France 21 England 31: George Ford insists England’s Grand Slam triumph is merely the beginning for a team blessed with “endless potential”.


‘Endless potential’ for Grand Slam-winning England

France 21 England 31: George Ford insists England’s Grand Slam triumph is merely the beginning for a team blessed with “endless potential”.

‘Endless potential’ for Grand Slam-winning England

The 13-year wait to be crowned the dominant force in Europe came to an end in Paris on Saturday after France were toppled in an absorbing climax to the Six Nations Championship.

Eddie Jones’ England had been crowned champions with a round to spare and are worthy winners of an otherwise sub-standard tournament as they claimed partial redemption for last autumn’s dismal World Cup showing.

More dangerous adversaries loom on the horizon in the shape of a three-Test series against Australia in June but Ford, the Bath fly-half, believes they are well equipped to face them.

“This is only the start for us and while we’re glad to have done this, we understand we need to get better as well,” Ford said.

“There’s so much more to come. The potential is endless. This is a small start to becoming a better team. We understand there are tougher things to come, but if we stay humble and grounded and keep working hard and enjoying each other’s company, then this team can go places.”

Tries from Danny Care, Dan Cole and Anthony Watson and the dead-eyed kicking of Owen Farrell accounted for France, whose spirit and occasional attacking flourish made for a tense evening.

Watson’s touchdown in the 56th minute gave England some breathing space and they controlled the final half hour with two late penalties from Farrell finally easing the tension.

Grand Slam failures endured at the final hurdle litter Red Rose history, but on Saturday night they held their nerve in a pivotal phase of the match to end a run of four successive runners-up finishes.

“This is brilliant. We were happy to have won the tournament, but we also wanted to do it in the proper way by winning every game,” Ford said.

“After the World Cup we went away, stuck together and the majority of that squad was involved in this. Sometimes you have to take things like what happened then on the chin and stay grounded.”

Among the standout performers have been number eight Billy Vunipola, lock George Kruis, flanker James Haskell and centre Farrell, but the real star of this tournament is Jones himself.

In 120 days he has shaped virtually the same group of players who imploded at the World Cup into rulers of the northern hemisphere, resurrecting their self-belief and using his wily rugby brain to provide a smart tactical blueprint.

“Eddie is a really honest guy and he’ll tell you straight what it is you need to do to take your game to the next level,” Ford said.

“The biggest thing for me is that he’s created an enjoyable environment and the lads have responded brilliantly to that. Training has been taken to the next level.

“He’s installed a way of playing into us and wants us to attack teams and that’s the way the lads like playing. We’ve worked hard and it’s been a tough eight weeks, but it’s been an enjoyable one at the same time.”

Jones insists his England will reach their peak in time for the next World Cup in three years’ time and has even trained his sights on New Zealand.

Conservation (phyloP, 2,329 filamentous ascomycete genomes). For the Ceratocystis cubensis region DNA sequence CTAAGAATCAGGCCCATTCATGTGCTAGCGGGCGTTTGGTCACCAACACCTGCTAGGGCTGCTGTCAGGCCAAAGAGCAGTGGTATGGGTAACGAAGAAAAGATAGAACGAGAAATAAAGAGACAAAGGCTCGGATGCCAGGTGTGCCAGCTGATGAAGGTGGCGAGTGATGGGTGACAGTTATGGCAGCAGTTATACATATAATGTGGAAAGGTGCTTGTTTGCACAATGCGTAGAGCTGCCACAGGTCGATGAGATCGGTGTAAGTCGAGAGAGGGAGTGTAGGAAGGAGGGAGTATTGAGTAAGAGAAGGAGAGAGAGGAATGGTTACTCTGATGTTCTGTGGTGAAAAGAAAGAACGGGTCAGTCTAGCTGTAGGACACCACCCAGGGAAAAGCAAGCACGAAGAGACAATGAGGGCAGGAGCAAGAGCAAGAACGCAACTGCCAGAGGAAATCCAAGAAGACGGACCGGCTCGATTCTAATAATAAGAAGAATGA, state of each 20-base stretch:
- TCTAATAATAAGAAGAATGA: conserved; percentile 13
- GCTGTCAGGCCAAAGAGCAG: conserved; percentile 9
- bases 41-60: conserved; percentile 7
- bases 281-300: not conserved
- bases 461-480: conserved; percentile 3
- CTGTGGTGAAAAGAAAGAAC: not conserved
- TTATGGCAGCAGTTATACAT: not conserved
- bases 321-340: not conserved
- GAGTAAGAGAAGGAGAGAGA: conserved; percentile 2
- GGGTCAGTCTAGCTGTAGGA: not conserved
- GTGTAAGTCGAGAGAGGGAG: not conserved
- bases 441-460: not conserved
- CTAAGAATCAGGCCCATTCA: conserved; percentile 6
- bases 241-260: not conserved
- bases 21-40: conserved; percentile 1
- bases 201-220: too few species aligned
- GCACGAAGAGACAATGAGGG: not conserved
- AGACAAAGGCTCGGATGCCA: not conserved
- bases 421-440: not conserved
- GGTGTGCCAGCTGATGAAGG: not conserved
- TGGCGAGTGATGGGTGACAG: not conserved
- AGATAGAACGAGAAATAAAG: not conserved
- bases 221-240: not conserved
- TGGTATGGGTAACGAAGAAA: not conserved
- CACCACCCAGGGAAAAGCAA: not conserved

“Winning the Grand Slam means you beat every team in the competition and means you’re the most dominant team,” Jones said.

“I think everyone is ecstatic to be the most dominant team in Europe. It’s a nice first step for us but it’s only a small step because we’ve got much larger steps to go. That starts with the Australian tour in June.

“Can we beat the All Blacks? Of course we can. We can’t now but we will in the future. Why else would you play Test rugby if you don’t think you can beat the All Blacks?

“The exciting thing for us is that we have an average age of 24. Winning trophy age is about 28 so we’re three or four years from peaking. That’s enormously exciting.

“England have been quite stereotyped in terms of how they play the game. In the Premiership everyone tends to play the same way.

“We’ve tried to change that. At times we’ve had good results and at times we haven’t. We’re still working on improving that.”

France coach Guy Noves was proud of his players but accepted England were the superior team.

“We’re quite close against all the other teams in the Six Nations, but there was a much bigger divide between us and England,” Noves said.

“The English were very vigorous and we really felt it in the second half. We were dominated in the line-outs and rucks, but I’m pleased by how we played.

“There is room for improvement and this is almost a new project. There is lots of potential.”


Spedding, Fofana, Fickou, Mermoz, Vakatawa, Trinh-Duc, Machenaud, Poirot, Guirado, Slimani, Flanquart, Maestri, Chouly, Le Roux, Goujon.


Medard for Mermoz (69), Plisson for Trinh-Duc (13), Bezy for Machenaud (75), Atonio for Poirot (58), Chat for Guirado (66), Chiocci for Slimani (57), Jedrasiak for Flanquart (57), Lauret for Goujon (69).

Sin Bin:

Chiocci (76).


Brown, Watson, Joseph, Farrell, Nowell, Ford, Care, M. Vunipola, Hartley, Cole, Itoje, Kruis, Robshaw, Haskell, B. Vunipola. Replacements: Youngs for Care (44), Marler for M. Vunipola (41), Cowan-Dickie for Hartley (67), Clifford for Robshaw (75).

Not Used:

Brookes, Launchbury, Tuilagi, Daly.


Nigel Owens (Wales)

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